A preliminary analysis by the Energy, Environment and Water Council (CEEW) estimated 1,359 tonnes of waste by the end of the 2020-21 fiscal year from the current solar capacity of 40 gigawatts (GW).
“Interestingly, this corresponds to a ‘regular loss scenario’, where waste is created from the stipulated end-of-life loss. The full capacity would be withdrawn in 2046 and the cumulative waste created would be around 2.6 million tonnes, ”said Akanksha Tyagi, Research Analyst, CEEW. ETEnergyWorld.
Solar panels have a useful lifespan of 25 years and with rapid technological improvements, many modules are likely to be replaced before the end of their lifespan, ultimately compounding the problem.
However, India’s installed solar capacity is still young, as of January 31, 2021, the total installed solar capacity stood at 38,794 MW.
Sangeetha Suresh, Senior Director – Consulting, Bridge to India, said the annual volume of PV waste in India is expected to reach 200,000 tonnes by 2030 and around 1.8 million tonnes by 2050.
“While large volumes of waste will only start to accumulate from 2025, it is imperative to plan ahead to ensure safe and economically viable management means,” she added.
The Ministry of Renewable Energy is developing a policy for the safe disposal of solar modules.
According to industry experts, there have been no monumental efforts to manage solar waste in India. Interim measures have been taken by the Ministry of New and Renewable Energies and the Ministry of Environment, Forests and Climate Change, but an effective policy framework in line with European standards still needs to be developed.
“So far, very little has been done in the absence of a clear recycling policy and environmental standards. Photovoltaic waste is not even covered by any current regulations concerning the management of hazardous waste or solid waste… In the absence of such a policy, there are no specialized treatment facilities for the treatment of photovoltaic waste. Suresh said.
The Ministry of New and Renewable Energies has started to draft a policy specifically for the safe disposal of solar modules on which consultations will be held with the Ministry of Environment, Forests and Climate Change. Later, it will be open for stakeholder discussions to incorporate best practices and research contributions from global experts.
A PV module is made up of fractions of glass, metal, silicon and polymer. Glass and aluminum together make up about 80 percent of the total weight and are not hazardous. However, other materials, including polymers, metals, metal compounds, and alloys, are potentially hazardous.
Recycling PV modules is still not commercially viable, according to a report from Bridge to India. The total estimated cost, including transportation, can vary between $ 400 and $ 600 per tonne, far exceeding the value of the material recovered.
He added that the waste is usually sent to laminated glass and metal recyclers who recover 70-80% of the material by weight. Advanced recycling technologies can potentially push that figure up to 92 percent.
Experts ask if there are enough incentives to encourage renewable energy companies to turn to recycling, as the cost is prohibitive, especially given the business pressures facing the sector.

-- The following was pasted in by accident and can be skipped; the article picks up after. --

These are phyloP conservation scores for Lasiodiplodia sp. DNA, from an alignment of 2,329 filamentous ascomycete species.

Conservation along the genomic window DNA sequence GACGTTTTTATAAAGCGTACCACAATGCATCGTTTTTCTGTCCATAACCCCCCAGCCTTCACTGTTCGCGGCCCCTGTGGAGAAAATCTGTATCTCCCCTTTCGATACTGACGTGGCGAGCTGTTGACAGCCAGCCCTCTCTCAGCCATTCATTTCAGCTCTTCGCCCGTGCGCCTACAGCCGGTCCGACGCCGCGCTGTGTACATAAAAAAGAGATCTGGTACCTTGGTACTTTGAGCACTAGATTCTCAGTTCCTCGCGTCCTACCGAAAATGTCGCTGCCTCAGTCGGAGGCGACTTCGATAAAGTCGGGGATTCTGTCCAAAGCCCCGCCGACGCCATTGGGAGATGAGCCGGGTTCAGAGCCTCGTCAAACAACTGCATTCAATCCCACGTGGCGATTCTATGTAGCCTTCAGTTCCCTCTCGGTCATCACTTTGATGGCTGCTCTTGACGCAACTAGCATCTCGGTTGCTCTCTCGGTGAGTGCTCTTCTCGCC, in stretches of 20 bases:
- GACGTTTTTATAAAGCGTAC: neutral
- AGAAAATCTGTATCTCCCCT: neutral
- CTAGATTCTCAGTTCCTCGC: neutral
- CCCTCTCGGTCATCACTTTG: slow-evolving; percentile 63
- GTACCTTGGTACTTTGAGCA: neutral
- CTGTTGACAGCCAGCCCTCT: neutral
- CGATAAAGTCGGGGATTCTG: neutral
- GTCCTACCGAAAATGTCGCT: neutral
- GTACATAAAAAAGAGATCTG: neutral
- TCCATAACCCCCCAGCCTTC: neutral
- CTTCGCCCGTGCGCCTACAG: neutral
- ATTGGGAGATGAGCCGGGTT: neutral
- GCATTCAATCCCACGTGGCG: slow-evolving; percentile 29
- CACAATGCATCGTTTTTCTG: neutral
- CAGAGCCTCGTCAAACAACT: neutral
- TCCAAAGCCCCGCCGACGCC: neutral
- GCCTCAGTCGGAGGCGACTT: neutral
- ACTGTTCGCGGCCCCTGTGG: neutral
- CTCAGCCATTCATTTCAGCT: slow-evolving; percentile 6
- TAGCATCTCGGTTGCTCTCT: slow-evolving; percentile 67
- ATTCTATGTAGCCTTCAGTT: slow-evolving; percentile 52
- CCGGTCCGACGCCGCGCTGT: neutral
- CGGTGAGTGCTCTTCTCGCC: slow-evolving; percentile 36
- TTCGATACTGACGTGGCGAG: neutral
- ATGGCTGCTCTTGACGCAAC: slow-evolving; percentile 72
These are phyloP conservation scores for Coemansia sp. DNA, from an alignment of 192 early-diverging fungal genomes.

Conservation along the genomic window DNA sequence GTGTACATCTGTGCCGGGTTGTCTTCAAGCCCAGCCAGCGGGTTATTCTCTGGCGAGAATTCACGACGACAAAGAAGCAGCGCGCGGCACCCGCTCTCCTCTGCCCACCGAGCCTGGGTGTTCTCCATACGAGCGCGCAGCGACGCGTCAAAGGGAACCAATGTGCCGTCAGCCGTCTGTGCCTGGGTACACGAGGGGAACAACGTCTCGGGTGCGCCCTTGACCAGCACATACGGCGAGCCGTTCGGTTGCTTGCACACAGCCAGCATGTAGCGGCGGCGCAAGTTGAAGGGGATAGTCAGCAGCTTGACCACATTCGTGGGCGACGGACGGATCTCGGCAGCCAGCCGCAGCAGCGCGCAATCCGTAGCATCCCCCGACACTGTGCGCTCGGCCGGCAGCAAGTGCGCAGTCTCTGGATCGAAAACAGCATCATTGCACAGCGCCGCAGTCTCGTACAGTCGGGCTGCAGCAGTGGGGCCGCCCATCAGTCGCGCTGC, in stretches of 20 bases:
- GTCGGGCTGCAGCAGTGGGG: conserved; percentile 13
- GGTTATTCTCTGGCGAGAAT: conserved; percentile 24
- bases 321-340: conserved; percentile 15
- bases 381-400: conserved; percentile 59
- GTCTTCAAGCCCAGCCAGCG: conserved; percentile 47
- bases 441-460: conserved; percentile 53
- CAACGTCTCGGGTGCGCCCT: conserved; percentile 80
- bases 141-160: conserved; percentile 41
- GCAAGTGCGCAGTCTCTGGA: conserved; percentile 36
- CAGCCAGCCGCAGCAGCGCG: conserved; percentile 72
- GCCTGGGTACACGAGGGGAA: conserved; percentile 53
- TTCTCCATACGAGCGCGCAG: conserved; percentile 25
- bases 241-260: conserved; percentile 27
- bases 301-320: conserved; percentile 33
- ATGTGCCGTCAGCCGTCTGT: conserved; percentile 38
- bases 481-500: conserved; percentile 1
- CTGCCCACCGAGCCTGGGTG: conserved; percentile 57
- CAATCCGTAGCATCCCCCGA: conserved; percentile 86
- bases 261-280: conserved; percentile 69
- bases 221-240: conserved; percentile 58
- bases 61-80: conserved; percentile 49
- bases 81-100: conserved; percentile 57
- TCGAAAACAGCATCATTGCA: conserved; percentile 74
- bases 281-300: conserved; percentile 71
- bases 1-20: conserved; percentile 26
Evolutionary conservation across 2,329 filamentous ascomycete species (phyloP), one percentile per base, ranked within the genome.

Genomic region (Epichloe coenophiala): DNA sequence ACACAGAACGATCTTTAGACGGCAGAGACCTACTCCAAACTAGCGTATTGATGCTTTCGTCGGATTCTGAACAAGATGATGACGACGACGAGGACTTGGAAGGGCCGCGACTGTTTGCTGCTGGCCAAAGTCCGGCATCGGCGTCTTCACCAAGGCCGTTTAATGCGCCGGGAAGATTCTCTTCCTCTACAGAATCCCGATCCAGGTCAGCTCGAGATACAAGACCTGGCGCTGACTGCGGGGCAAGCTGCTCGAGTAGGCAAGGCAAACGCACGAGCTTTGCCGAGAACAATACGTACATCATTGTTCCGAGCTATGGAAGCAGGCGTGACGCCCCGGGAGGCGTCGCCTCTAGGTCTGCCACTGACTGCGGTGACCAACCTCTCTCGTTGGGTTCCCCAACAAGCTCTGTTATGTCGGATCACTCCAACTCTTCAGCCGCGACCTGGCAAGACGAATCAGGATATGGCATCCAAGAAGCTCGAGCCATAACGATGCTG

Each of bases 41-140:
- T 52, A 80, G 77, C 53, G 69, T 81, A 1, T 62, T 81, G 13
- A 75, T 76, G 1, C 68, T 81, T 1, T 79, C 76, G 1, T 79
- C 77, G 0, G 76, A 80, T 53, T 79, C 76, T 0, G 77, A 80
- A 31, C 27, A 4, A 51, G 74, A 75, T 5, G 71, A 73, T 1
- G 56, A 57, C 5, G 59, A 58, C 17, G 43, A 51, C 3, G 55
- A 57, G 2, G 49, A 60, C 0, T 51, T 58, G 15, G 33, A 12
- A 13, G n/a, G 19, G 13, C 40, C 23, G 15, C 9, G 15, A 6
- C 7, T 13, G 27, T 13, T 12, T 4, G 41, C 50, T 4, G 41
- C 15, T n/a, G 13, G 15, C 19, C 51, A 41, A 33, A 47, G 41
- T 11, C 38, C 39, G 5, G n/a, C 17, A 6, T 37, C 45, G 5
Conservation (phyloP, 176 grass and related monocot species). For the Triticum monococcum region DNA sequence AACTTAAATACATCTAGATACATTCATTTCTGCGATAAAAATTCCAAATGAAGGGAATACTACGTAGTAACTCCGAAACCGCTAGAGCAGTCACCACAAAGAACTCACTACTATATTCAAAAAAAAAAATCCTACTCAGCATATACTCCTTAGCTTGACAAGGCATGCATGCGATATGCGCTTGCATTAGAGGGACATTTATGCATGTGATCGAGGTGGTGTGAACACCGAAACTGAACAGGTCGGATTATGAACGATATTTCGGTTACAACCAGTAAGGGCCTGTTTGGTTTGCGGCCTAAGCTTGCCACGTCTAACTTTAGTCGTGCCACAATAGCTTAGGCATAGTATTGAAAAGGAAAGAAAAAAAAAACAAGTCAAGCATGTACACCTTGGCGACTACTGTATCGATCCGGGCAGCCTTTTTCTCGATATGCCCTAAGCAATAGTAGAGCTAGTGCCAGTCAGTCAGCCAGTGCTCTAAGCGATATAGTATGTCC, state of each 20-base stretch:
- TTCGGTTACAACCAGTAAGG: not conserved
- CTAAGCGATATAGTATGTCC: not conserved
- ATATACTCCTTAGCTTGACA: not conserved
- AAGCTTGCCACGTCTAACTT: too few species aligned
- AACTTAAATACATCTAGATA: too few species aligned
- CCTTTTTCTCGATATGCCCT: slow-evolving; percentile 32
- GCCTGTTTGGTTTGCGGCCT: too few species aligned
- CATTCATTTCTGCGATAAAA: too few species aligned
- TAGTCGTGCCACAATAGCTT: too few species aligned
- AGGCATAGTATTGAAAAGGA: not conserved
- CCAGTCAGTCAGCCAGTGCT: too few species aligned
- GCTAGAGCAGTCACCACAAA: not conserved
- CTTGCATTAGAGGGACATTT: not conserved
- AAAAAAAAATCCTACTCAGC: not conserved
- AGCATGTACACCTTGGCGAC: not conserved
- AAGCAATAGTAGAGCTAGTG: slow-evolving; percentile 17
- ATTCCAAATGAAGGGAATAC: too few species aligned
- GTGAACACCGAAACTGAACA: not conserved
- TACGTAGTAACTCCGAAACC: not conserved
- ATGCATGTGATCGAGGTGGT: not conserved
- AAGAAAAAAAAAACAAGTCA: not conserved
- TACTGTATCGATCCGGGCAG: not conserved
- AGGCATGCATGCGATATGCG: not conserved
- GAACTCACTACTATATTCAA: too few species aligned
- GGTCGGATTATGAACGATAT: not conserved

“Recycling and disposal of solar modules has the potential to become a bigger problem… There will certainly be a time when millions of obsolete solar modules will be ready to be disposed of and recycled after they have completed their useful life of 25. years, ”said Pinaki Bhattachaya, Chief Executive Officer and Managing Director, Amp Energy India.
He said the government needs to plan and implement a strong recycling policy especially for solar modules.
According to Rashmi Shringi, vice president, operations and maintenance, Amplus Solar, since the amount of electronic waste from solar modules is very low compared to other sources of electronic waste, it has not become a common problem. .
“By 2040, facilities after 2010 will begin to reach the end of their lifecycle and before that, e-waste is expected to be in the range of a few hundred kilotons until 2030, and that’s only after 2040 gigawatt-scale waste will become a problem, ”added Shringi.
According to a report by TERI and WRI, in most central tender documents, the responsibility for managing and disposing of PV waste lies with developers, in accordance with the rules on electronic waste (management and treatment ), 2016. These rules, however, make no mention of waste solar panels. The 2016 rules on hazardous and other waste (management and cross-border movement) also do not specify details regarding solar cells and modules.
According to industry experts, it is primarily the government’s responsibility to put in place an appropriate regulatory framework to address this problem.
“Policymakers should establish a mandatory approach, outlining responsible actors and annual collection, recycling and recovery targets. Second, developers should adopt a second life use of damaged or underperforming modules. Third, the solar industry should invest in research around the development of advanced recycling technologies with better material recovery, ”said Tyagi from CEEW.
She added that policymakers can introduce incentives based on goals achieved by producers and sellers such as green certifications.
Apart from this, enforcing and promoting the use of sustainable module design and materials, and specifying the responsibility and accountability of each stakeholder for waste management and treatment are other ways of containing the problem of waste. photovoltaic solar waste.